Harborne Kitchen: the best newcomer of the year?


Many new restaurants and bars have opened in Birmingham this year but none has excited me as much as Harborne Kitchen.

It’s a place that not quite like anywhere else in the city and one to which I’ll swiftly return.
In the old shop that once accommodated the Butcher’s Social and owned by one of the guys behind that fantastic pop-up, it’s a totally different concept.

It’s far ore stylish. Far more ambitious.
But it retains the easy, relaxed vibe of its predecessor and struck me as a place more akin to Shoreditch than B17.

The decor

Look out for a blue and white frontage at the far end of Harborne’s charity shop crowded high street.
Venture in and there’s a light and airy bar with lots of pale, polished wood and tiling.
The restaurant section is housed behind around a busy open plan kitchen and is equally understated.
It’s hard to envisage that this was the space that until a few months ago was the likeably ramshackle Butcher’s Social.

The service

The small army of young staff are friendly and welcoming and well informed about the food and drinks on offer.
The New World pinot noir chosen by the barman when I asked for a pre-prandial glass of red was spot on – light and refreshing but vibrant with soft berry fruits.
A glass of chilled white was equally well received.

The food

There are bar snacks, a £55 six-course tasting menu or two courses for £18 and three for £23.
Make no mistake: these are great prices for food of this quality.
Jamie Desogus and his brigade cook with precision, skill, flair and an innate sense of what works.
They respect and understand the material with which they work.
The menu changes frequently and is inspired by the ingredients available.

My lunch began with a snack of ‘Quavers’ of crisped cod skin served with a spray of malt vinegar, then tiny blue cheese doughnuts and superb sour dough bread.
The first course combined confit salsify with mushrooms and leek – a powerful medley of vegetables all beautifully cooked and brought to a higher level by slicks of parsley puree and a sort of clam chowder, with just the right balance of creaminess and acidity.

Opposite was eaten a playful riff on a carbonara – strands of that earthy, cabbagy root veg kholrabi served in a creamy, bacon-spiked sauce.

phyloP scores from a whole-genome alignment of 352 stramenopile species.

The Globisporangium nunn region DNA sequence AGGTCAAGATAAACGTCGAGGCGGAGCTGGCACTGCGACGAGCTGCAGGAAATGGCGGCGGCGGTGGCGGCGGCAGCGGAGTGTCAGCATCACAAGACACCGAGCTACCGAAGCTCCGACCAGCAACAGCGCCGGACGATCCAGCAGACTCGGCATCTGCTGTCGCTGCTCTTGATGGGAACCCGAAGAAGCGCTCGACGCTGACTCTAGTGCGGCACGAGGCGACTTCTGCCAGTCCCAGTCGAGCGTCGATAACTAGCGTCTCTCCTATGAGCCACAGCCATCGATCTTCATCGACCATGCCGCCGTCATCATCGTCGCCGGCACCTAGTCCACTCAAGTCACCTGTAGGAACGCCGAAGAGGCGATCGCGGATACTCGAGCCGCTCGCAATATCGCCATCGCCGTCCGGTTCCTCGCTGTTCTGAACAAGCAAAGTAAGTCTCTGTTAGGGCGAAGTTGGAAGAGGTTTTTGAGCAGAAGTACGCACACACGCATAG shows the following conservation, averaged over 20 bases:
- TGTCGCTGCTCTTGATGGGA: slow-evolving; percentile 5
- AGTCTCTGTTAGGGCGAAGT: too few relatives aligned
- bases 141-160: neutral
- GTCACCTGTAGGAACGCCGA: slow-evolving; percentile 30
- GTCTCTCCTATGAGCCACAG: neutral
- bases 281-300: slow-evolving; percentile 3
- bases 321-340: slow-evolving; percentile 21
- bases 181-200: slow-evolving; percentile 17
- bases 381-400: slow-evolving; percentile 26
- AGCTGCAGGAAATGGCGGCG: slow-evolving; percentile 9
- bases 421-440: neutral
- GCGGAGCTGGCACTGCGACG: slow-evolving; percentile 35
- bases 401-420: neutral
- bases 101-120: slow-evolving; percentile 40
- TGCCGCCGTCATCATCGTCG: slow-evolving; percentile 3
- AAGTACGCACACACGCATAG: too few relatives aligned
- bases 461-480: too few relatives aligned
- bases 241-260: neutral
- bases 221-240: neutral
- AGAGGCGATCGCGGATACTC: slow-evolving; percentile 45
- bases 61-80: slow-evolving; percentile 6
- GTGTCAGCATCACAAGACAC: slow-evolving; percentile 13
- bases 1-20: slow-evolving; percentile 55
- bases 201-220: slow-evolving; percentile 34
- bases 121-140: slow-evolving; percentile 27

On top sat a crisp of wonderfully parmesan of such maturity that its aroma reached me on the other side of the table. I was envious.
The beef that I ate as my main course came in two forms – gorgeously pink and well-braised and melting. Both packed a punch.

Smoked mash was luxurious, with just the right degree of smokiness.
Leaves and stalks rainbow chard retained their colour, texture and verdant favour.
Rings of pickled shallot and a scattering of crisp fried onion added extra flavour and texture.

My wife ate enthusiastically a huge slab of curried cod, its skin crisp, with a Mulligatawny-flavoured dhal, little piccalilli-filled pakora and yoghurt.
The roast red plum, meringue, sweet sherry vinegar and cultured cream to which I progressed was a triumph of sweet and sour flavours and contrasting textures.

This, again, was a dish that showed technical accomplishment, respect for ingredients and a finely-tuned palate.
I’m assured by Lynn that the combo mango, ginger cake, buttermilk and macadamia nuts she devoured was also a joy.

The fact that she who seldom orders desserts finished it was an indication that it was a winning dish, especially since she’d eaten such a substantial main course.

The drinks

There’s a fabulous range of craft beers, some enticing cocktails and a sensibly priced wine list that’s short but interesting.
We drank with our savoury courses a bottle of very pleasant Fleurie that was decent value at £33, then with dessert a glass each of that underrated Hungarian sweet wine Tokaji.

Need to know

We spent £100 on a lunch for two with plenty of wine.
Bar snacks and a beer (or glass of wine) would make for a cheaper lunch.
The place is child-friendly and accessible for the disabled.
Vegetarian dishes are available.
Allergies are catered for.

Harborne Kitchen
175 High Street, Birmingham B17 9QE. 0121 439 9150.